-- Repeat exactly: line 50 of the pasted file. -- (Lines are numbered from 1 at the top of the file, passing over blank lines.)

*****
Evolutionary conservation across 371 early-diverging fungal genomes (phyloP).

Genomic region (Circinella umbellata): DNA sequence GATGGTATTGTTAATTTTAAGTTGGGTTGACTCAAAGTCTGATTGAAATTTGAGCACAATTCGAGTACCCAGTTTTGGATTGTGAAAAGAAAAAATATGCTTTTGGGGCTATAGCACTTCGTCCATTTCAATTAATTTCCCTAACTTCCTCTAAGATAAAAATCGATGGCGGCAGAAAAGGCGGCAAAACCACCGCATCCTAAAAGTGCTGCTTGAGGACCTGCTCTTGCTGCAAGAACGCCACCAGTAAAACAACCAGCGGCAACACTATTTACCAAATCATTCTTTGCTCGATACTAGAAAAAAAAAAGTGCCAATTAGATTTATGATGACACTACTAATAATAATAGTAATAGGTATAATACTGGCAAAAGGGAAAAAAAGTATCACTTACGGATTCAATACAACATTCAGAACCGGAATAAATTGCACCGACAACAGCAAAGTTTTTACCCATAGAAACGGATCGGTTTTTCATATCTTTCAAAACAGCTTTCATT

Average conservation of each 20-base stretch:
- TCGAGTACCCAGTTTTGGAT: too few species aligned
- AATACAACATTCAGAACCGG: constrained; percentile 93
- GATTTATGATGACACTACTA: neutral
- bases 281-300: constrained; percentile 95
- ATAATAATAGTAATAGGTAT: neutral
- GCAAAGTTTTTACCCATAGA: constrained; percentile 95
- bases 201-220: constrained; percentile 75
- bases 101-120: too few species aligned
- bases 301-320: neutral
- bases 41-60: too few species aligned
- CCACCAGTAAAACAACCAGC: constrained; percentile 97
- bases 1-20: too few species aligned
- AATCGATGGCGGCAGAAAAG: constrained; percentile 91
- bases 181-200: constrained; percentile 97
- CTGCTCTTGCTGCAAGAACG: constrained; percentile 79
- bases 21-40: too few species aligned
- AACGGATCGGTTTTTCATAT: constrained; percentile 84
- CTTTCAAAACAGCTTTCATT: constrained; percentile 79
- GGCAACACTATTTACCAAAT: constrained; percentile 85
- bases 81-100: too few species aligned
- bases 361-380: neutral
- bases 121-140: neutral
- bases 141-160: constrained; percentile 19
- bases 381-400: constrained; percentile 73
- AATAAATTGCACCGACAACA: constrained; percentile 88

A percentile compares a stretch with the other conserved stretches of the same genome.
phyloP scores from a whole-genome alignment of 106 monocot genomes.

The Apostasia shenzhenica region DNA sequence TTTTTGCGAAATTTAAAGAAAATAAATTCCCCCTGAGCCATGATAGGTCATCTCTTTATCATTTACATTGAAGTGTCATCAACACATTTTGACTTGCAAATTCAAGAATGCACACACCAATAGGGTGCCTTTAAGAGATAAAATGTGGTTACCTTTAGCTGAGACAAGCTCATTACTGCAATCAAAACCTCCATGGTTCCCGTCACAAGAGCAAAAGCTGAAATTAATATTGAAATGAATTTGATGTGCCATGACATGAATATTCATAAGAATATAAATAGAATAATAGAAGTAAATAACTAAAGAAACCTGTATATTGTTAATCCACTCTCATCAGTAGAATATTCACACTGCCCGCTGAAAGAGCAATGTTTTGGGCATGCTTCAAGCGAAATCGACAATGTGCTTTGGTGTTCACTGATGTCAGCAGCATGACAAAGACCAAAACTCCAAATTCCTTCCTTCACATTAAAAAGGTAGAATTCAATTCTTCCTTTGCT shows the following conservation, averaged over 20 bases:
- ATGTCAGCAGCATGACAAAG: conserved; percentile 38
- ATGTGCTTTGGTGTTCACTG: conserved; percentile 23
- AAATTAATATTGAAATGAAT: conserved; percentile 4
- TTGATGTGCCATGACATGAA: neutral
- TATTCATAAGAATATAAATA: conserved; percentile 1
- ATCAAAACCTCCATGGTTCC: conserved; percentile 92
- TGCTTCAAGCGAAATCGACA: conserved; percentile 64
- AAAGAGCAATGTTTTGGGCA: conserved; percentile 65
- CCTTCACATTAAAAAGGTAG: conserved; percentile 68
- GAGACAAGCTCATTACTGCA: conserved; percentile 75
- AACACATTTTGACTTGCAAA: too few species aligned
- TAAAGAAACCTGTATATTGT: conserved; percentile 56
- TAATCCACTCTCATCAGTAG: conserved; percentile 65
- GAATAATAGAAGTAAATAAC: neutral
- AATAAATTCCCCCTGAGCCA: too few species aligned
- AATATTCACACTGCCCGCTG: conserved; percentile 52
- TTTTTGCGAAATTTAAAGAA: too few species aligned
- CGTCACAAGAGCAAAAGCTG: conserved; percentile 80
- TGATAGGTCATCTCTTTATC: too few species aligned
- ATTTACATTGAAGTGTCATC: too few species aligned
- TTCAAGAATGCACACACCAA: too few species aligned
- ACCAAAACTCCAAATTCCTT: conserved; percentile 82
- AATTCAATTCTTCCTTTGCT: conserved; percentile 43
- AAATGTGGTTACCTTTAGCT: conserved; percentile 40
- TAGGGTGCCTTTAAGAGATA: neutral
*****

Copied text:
- TGATAGGTCATCTCTTTATC: too few species aligned